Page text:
Aggressive and patient gameplay wins – As for any predator, victory in poker is about timing. It is impossible to be in an advantageous position with every single hand. Instead, winners wait patiently for the right time to make a move. When it comes, they strike conviction. Likewise, in negotiations, timing is critical for when to probe, pressure, and persevere. Trying to move without conviction can be worse than failing to move at all.
Emotions exist. Use them – A simple but crucial takeaway: humans have emotions. They are present in poker as in negotiations, and they are impossible to remove completely. Fear of loss is a powerful drive that can induce risk-seeking mindsets; understanding emotion is essential for how to frame and navigate evolving negotiations.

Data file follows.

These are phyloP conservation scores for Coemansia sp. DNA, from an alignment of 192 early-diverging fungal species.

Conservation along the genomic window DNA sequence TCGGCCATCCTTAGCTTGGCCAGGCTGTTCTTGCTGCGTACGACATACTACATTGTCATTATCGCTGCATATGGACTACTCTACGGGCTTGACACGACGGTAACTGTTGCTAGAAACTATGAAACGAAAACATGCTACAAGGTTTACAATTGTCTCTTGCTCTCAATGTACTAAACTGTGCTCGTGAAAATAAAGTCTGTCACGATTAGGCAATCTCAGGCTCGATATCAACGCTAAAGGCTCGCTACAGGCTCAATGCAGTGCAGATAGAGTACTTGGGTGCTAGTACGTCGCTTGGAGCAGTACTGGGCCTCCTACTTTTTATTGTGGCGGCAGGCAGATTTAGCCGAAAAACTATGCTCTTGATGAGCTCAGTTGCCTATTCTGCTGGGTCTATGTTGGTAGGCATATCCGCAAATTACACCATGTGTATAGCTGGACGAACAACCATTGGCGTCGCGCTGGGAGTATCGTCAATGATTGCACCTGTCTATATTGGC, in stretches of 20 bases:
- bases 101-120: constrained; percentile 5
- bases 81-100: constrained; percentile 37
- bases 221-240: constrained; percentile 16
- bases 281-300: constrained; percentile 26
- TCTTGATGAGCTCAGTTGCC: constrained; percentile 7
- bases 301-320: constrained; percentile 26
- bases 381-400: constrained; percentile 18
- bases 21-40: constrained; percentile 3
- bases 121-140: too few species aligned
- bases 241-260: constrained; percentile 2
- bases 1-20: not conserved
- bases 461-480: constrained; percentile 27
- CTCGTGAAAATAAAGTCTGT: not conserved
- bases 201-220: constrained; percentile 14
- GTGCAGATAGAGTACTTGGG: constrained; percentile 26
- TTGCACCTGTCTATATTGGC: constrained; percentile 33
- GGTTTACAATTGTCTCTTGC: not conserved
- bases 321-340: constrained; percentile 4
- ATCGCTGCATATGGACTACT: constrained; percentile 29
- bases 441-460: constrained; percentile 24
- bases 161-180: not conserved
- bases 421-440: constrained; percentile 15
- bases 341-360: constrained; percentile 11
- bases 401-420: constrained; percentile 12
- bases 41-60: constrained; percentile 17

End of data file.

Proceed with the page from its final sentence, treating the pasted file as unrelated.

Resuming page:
Use silence to your advantage – Get comfortable with pauses, and use the time to think and plan. Human instinct pushes us to fill silence, but making the first move (or too many moves) can overplay the hand we’re dealt. Use silence to think, focus, and wait patiently. How impactful is this? We run an entire section of our advanced negotiation course specifically on using silence!
Negotiation Skills are Improved Through Training and Experience
Poker offers a relevant and fun opportunity to practice negotiation. When properly run, a poker tournament could be a perfect option to both engage your sales team, but also improve their negotiation skills. It offers the perfect blend of self-discovery, along with basic and advanced negotiation tactics under real pressure.
If you are a sales manager looking to improve the performance of your sales team, consider using poker in 2021 and beyond.
Andres Lares is managing partner at Shapiro Negotiations Institute.